Monday, October 15

Job opportunities still abound for this year’s grads


Despite economic slowdown, recruitment, employment remain high

  Illustration by HINGYI KHONG/Daily Bruin

By Leo Wallach

Daily Bruin Contributor


As graduating students embark into the job market from UCLA,
they’ll abandon their board shorts and sandals and will cover
their tattoo with the polished look of a suit and tie.

Many of this year’s graduating class have reason to be
optimistic about future job prospects despite highly publicized
reports of an economic slowdown. Norm Stahl, a counselor at the
career center, said there has not been a significant decline in
employment opportunities.

“So far we haven’t seen any dramatic decline in our
job listings or firms recruiting on campus,” he said.

Stahl noted there were 10 job fairs held on campus this year
““ all with full attendance ““ compared with an average
of three a year during the economic slowdown of the early
1990s.

Comparisons to the last recessions reveal a completely different
employment environment. Unemployment in April 1992 was 7.4 percent,
compared to 4.5 percent this year.

In California, the unemployment rate has been running a few
percentage points higher. According to the Department of Labor,
this has been due to unemployment in the Central Valley and is
generally not reflected in the employment of college graduates.

During the recession, anxiety was high among graduating students
who crowded around sparse job listing bulletin boards in hopes of
finding a position, Stahl said.

Today’s students ponder their future prospects with
considerably less concern.

Graduating neuroscience student Christa Clark spoke confidently
about her prospects in the teaching profession.

“In math and science teaching, you’re pretty much
guaranteed a job,” she said.

In the computer industry, on the other hand, economic slowdowns
have been widely publicized and jobs are rumored to be scarce.
Nevertheless, Patrick Stavro, a fifth-year computer science
student, is secure enough about his future to take time off to
travel before starting his career.

“I got three job offers for over $60,000 each and
didn’t accept one of them,” he said.

Not everyone is so confident when it comes to the technology
sector. Mainak D’Attaray, an African American studies student
graduating this spring, said the field is showing signs of
weakness.

“The job market seems like it’s shifted from
technology to service-related fields,” he said.

While job opportunities in technology-based fields rise and fall
with the economy, the entertainment industry presents perpetual
obstacles to job seekers.

Third-year theater student Fiona Gubelmann expressed anxiety
about making it as an actor.

“I don’t think it’s secure. I’m nervous
as hell,” she said.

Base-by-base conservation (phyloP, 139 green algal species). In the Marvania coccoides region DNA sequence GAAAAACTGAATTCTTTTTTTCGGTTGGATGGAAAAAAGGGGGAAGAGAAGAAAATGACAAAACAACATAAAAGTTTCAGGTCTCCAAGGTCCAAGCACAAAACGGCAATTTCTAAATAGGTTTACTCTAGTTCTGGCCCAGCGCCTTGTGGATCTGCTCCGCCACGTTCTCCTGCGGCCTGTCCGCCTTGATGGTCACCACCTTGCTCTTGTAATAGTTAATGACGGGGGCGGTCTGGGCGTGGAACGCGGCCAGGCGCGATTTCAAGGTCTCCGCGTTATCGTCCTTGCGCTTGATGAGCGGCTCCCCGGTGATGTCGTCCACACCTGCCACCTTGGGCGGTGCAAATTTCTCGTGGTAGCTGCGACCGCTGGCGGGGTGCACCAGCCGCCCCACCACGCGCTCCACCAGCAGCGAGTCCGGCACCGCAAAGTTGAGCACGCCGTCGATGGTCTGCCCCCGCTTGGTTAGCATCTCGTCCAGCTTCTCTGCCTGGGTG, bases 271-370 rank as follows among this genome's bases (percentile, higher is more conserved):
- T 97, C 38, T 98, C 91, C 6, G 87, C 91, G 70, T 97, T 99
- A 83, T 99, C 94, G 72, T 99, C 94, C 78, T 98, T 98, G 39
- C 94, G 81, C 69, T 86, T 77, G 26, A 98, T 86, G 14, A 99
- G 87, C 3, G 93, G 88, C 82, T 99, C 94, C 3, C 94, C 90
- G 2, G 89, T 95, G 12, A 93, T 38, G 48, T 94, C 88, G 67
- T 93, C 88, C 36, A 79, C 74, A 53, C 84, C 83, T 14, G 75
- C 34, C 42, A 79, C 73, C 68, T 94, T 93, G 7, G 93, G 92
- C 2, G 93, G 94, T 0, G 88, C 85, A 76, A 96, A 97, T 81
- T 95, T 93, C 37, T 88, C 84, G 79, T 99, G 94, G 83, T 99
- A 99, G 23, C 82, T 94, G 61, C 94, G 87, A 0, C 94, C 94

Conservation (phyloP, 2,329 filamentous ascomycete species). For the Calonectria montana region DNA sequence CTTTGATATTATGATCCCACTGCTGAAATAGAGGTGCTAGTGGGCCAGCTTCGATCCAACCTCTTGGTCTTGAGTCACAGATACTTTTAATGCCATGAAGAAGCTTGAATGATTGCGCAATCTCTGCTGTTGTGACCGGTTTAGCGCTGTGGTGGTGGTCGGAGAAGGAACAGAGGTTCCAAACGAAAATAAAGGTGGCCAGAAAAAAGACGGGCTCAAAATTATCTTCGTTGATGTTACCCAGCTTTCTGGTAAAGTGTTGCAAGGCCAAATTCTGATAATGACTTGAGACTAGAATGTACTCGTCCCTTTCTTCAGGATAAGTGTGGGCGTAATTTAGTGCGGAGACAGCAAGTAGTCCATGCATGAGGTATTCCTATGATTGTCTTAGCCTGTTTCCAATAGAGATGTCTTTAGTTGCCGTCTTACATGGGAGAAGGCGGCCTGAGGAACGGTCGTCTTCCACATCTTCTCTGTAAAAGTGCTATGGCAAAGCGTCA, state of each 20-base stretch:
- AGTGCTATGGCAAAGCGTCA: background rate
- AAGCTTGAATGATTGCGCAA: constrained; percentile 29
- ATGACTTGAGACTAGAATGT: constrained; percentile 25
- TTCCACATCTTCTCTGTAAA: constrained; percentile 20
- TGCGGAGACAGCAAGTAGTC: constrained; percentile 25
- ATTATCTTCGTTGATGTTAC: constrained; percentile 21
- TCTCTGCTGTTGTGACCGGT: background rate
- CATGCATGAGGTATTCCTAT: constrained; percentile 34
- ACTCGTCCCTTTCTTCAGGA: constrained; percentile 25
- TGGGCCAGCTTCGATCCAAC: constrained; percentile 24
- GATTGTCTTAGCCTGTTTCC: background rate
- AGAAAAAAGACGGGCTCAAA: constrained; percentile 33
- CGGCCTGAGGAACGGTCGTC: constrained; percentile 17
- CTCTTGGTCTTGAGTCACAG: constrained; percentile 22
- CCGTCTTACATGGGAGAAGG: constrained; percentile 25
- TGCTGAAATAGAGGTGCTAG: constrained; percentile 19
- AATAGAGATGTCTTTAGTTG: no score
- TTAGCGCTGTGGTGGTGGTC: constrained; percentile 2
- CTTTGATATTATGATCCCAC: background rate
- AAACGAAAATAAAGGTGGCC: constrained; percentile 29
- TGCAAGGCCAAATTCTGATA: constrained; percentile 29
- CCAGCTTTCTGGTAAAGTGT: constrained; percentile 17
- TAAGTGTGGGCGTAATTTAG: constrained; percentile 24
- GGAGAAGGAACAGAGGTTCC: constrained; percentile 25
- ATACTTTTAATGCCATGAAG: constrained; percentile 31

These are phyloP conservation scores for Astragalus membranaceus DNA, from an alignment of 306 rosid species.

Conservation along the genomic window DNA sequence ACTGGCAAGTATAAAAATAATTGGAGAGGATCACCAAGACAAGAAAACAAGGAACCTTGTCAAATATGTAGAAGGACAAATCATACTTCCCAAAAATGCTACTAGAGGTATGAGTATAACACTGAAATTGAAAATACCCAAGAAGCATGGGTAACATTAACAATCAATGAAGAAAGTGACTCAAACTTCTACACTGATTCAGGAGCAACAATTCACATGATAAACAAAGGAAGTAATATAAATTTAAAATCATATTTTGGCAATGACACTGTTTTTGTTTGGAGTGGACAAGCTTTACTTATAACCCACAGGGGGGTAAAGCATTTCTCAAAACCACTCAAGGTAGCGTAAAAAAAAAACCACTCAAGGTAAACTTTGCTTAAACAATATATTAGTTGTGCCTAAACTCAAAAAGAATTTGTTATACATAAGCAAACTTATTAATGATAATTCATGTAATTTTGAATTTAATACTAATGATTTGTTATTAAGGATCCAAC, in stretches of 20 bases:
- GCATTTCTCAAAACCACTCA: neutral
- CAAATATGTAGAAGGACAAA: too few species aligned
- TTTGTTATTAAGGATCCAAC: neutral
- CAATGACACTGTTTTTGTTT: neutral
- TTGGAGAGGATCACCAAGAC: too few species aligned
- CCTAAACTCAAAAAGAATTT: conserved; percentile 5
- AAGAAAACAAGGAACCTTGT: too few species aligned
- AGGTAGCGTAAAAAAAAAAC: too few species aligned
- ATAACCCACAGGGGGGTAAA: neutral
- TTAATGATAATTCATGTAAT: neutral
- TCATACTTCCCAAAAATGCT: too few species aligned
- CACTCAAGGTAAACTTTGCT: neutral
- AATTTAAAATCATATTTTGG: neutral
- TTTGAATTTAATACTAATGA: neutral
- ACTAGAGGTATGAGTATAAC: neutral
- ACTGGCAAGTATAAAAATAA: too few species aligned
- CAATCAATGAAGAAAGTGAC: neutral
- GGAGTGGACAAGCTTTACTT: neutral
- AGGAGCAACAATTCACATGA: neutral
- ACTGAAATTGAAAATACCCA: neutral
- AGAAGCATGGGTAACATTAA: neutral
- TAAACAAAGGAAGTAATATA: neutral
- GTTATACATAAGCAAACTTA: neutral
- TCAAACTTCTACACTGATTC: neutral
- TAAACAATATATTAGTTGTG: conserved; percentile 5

“If you want to work and you work really hard at it, you
will work. You may not be famous or have a lot of money, but you
will work,” she continued.

Ethnic studies student George Kim assessed the entertainment
industry.

“Either you know someone or you’re not going to get
in,” he said.

In the business world, the state of the economy has played a
more direct role, resulting in at least short-term layoffs.

“I was laid off and so were three of my friends in other
firms, but we all got good severance packages,” said Jeff
Schroeder, a UCLA alumnus. “I got six weeks at full pay and
was working again before the payments stopped.”

This points to a common trend in the recent economy. Companies
are restructuring, seeking to lower their cost while keeping the
flexibility to offer their outgoing employees short-term economic
security.

“At the same time firms are laying people off, they are
also recruiting,” Stahl said.

This high rate of turnover does not leave job seekers in the
best bargaining position.

Recent graduates are at the bottom of the ladder in every
company and tend to be the first to go. While long-time employees
are given the option to quit and receive a generous severance
package or to stay on board, Schroeder said companies are
compensating newcomers without offering them this option.

Given the ease with which he found a new employer, Schroeder was
unperturbed by the pattern of layoffs, but others were more
concerned.

“I don’t think the market is as good as it was last
year in terms of negotiating for benefit packages and
bonuses,” D’Attaray said.

Though prevalent, such skepticism has not completely dampened
what is a generally positive outlook of graduates. With
unemployment below 5 percent, the class of 2001 has cause to be
optimistic ““ for now.

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